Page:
The correspondence between Chesterton and Flower is redacted from the archives of the RSC, but in her authorised history Beauman says little about their relations at the time of the blaze. When the fire broke out ‘Archie had been on the golf course,’ she makes clear, and arrived at the scene in plus fours. She does say that Chesterton ‘unfortunately’ became Flower’s friend, which meant that when he spoke about the theatre, he seemed to do so ‘with Archie’s voice’. Beauman’s book gives no sense of A.K.’s involvement in the fundraising for and design of the new building. But according to Baker, A.K.’s papers show that ‘Flower made every effort to promote Chesterton’s career’ and ‘consulted him about important decisions’. One of Flower’s first acts after the fire was ‘to pack Chesterton off’ to get treatment for his alcoholism. The next was to launch a monthly journal, the Shakespeare Review, in which Chesterton would publicise the reconstruction: the first issue, which appeared in May 1928, was almost entirely written by the Chesterton clan.

The journal was stuffed with opinion pieces by A.K. and reviews by Cecil’s widow excoriating the ‘sensational crudities’ of the London stage; its opening article was by G.K., who mocked Shaw for lacking Shakespeare’s sense of humour (Shaw declined to contribute, saying he could not serve an editor he had ‘dangled’ as a baby on his knee). The ‘militant nature’ of the Shakespeare Review was trumpeted by A.K. in an editorial proclaiming that ‘our first concern will be to do whatever lies in our power to combat the demoralising futility of our times.’ The journal’s purpose, he went on, was ‘to herald the fame of the world’s master-singer in such a manner that the purveyors of pornographic filth will fly before the vanguard of a renaissance which will redeem the sacrifice of a million brave Englishmen on the fields of France’.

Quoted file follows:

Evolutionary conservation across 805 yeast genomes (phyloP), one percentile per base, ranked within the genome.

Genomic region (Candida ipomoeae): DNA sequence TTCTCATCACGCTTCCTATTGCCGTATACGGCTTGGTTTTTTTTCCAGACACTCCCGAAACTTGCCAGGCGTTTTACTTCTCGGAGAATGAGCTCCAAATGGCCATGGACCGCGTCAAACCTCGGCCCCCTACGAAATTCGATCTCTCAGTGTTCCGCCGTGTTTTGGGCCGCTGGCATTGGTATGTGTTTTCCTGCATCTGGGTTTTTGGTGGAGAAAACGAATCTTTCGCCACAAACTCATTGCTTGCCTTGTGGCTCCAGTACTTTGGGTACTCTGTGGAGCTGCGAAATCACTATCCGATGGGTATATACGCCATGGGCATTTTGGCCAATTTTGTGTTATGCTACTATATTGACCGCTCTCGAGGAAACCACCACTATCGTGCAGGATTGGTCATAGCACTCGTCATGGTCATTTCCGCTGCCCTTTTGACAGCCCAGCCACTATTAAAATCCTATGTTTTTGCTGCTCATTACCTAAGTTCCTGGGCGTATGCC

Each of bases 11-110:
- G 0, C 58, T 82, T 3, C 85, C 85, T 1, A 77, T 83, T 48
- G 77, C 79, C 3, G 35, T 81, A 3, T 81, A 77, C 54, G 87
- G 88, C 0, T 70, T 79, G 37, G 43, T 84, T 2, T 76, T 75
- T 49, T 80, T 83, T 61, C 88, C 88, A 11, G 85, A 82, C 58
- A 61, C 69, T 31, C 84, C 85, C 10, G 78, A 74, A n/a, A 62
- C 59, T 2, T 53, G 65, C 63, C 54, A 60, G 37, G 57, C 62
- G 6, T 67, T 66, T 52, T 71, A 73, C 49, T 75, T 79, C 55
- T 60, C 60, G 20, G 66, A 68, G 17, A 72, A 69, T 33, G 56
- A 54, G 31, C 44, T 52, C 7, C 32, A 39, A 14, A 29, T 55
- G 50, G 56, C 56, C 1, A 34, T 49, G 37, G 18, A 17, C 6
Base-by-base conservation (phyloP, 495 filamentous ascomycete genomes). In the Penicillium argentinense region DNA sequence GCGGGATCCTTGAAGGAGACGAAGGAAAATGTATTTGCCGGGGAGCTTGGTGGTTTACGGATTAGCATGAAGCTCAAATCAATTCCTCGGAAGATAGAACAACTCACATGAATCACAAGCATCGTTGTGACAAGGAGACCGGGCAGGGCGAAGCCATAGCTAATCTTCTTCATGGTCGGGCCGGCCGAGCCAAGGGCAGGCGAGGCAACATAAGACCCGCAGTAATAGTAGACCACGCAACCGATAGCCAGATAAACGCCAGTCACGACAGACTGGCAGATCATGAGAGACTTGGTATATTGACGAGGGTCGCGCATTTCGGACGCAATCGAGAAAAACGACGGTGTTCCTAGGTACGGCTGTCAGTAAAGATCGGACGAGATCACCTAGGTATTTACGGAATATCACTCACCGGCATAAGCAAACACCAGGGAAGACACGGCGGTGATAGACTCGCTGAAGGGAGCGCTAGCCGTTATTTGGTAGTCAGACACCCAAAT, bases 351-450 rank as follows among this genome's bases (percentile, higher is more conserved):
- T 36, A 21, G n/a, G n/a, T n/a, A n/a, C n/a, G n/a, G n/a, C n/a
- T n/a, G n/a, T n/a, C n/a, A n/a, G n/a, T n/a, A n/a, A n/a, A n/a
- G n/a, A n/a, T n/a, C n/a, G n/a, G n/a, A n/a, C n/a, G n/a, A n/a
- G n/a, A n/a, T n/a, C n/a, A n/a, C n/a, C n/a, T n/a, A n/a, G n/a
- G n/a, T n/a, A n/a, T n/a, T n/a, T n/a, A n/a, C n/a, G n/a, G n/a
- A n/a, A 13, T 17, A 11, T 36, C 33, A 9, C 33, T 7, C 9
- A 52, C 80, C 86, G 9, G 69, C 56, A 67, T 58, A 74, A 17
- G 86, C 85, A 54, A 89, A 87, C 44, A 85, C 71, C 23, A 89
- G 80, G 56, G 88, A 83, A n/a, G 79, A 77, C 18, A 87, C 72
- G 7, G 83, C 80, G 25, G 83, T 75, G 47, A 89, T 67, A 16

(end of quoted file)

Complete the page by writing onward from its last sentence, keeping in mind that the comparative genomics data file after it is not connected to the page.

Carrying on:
As Cary DiPietro observed in Shakespeare and Modernism, in Stratford ‘aesthetic idealism’ was turning into ‘political idealism’, and a shift in policy towards ‘artistic control’ and ‘production values’ provided a model not only for a national theatre but a possible totalitarian state. According to A.K., it was the brief of the theatre’s director to restore a ‘vision of England, as though everything that Englishmen ever thought or felt about England, all their aspirations and yearnings, their hopes and their sorrows, their very sense of the past, were returned to them as a tangible possession’. In the Shakespeare Review the rebuilt Memorial Theatre was envisaged as a war memorial, superior to the Cenotaph in Whitehall, where ‘a tawdry, rapacious, cut-throat, incompetent age, disgustingly unworthy of the sacrifices made for it’ by the ‘phoenix generation’ of 1914, would be shamed by ‘the vision of a world purified by fire’. Abetted by the old regime, in the person of Flower, Chesterton’s culture war was typical of the conservative revolution sweeping Europe in the 1920s, when the myth of the stab in the back was used to justify the treasonous politics of the conscripts’ revenge. This revanchist ideology explains the surprising prominence given to Timon of Athens in the Shakespeare Review.